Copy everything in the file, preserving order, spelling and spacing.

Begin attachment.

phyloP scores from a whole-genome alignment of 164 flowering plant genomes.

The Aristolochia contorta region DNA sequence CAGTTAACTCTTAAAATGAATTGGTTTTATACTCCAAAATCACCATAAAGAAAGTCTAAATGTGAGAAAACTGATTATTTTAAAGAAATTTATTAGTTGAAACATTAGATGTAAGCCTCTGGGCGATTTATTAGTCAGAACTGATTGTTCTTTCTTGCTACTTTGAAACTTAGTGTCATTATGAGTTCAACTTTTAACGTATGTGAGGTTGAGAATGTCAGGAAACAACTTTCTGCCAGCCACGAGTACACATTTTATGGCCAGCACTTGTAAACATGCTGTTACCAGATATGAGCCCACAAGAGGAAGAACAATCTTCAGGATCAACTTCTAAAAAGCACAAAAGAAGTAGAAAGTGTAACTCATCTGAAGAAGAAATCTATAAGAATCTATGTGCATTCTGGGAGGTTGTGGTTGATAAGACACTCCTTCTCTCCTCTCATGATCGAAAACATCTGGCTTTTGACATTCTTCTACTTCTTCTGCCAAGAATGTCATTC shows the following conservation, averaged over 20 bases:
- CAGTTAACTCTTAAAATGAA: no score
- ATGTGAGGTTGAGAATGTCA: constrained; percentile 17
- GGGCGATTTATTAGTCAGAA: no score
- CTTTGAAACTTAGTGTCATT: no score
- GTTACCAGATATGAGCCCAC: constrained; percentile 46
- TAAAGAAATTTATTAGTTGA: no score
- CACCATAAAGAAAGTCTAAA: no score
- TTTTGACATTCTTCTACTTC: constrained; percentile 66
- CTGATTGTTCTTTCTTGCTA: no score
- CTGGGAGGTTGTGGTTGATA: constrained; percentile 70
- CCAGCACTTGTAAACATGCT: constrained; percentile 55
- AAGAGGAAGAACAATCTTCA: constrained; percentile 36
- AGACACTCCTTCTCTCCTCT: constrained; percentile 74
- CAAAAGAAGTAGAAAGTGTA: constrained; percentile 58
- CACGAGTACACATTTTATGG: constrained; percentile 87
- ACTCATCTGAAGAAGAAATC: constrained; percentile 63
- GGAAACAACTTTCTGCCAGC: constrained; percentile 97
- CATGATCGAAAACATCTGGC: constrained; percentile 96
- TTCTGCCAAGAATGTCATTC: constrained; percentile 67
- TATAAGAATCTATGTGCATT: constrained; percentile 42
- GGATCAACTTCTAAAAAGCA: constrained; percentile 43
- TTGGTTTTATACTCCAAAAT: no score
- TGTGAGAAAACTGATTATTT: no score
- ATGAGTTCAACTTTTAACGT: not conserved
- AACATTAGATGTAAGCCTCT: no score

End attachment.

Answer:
phyloP scores from a whole-genome alignment of 164 flowering plant genomes.

The Aristolochia contorta region DNA sequence CAGTTAACTCTTAAAATGAATTGGTTTTATACTCCAAAATCACCATAAAGAAAGTCTAAATGTGAGAAAACTGATTATTTTAAAGAAATTTATTAGTTGAAACATTAGATGTAAGCCTCTGGGCGATTTATTAGTCAGAACTGATTGTTCTTTCTTGCTACTTTGAAACTTAGTGTCATTATGAGTTCAACTTTTAACGTATGTGAGGTTGAGAATGTCAGGAAACAACTTTCTGCCAGCCACGAGTACACATTTTATGGCCAGCACTTGTAAACATGCTGTTACCAGATATGAGCCCACAAGAGGAAGAACAATCTTCAGGATCAACTTCTAAAAAGCACAAAAGAAGTAGAAAGTGTAACTCATCTGAAGAAGAAATCTATAAGAATCTATGTGCATTCTGGGAGGTTGTGGTTGATAAGACACTCCTTCTCTCCTCTCATGATCGAAAACATCTGGCTTTTGACATTCTTCTACTTCTTCTGCCAAGAATGTCATTC shows the following conservation, averaged over 20 bases:
- CAGTTAACTCTTAAAATGAA: no score
- ATGTGAGGTTGAGAATGTCA: constrained; percentile 17
- GGGCGATTTATTAGTCAGAA: no score
- CTTTGAAACTTAGTGTCATT: no score
- GTTACCAGATATGAGCCCAC: constrained; percentile 46
- TAAAGAAATTTATTAGTTGA: no score
- CACCATAAAGAAAGTCTAAA: no score
- TTTTGACATTCTTCTACTTC: constrained; percentile 66
- CTGATTGTTCTTTCTTGCTA: no score
- CTGGGAGGTTGTGGTTGATA: constrained; percentile 70
- CCAGCACTTGTAAACATGCT: constrained; percentile 55
- AAGAGGAAGAACAATCTTCA: constrained; percentile 36
- AGACACTCCTTCTCTCCTCT: constrained; percentile 74
- CAAAAGAAGTAGAAAGTGTA: constrained; percentile 58
- CACGAGTACACATTTTATGG: constrained; percentile 87
- ACTCATCTGAAGAAGAAATC: constrained; percentile 63
- GGAAACAACTTTCTGCCAGC: constrained; percentile 97
- CATGATCGAAAACATCTGGC: constrained; percentile 96
- TTCTGCCAAGAATGTCATTC: constrained; percentile 67
- TATAAGAATCTATGTGCATT: constrained; percentile 42
- GGATCAACTTCTAAAAAGCA: constrained; percentile 43
- TTGGTTTTATACTCCAAAAT: no score
- TGTGAGAAAACTGATTATTT: no score
- ATGAGTTCAACTTTTAACGT: not conserved
- AACATTAGATGTAAGCCTCT: no score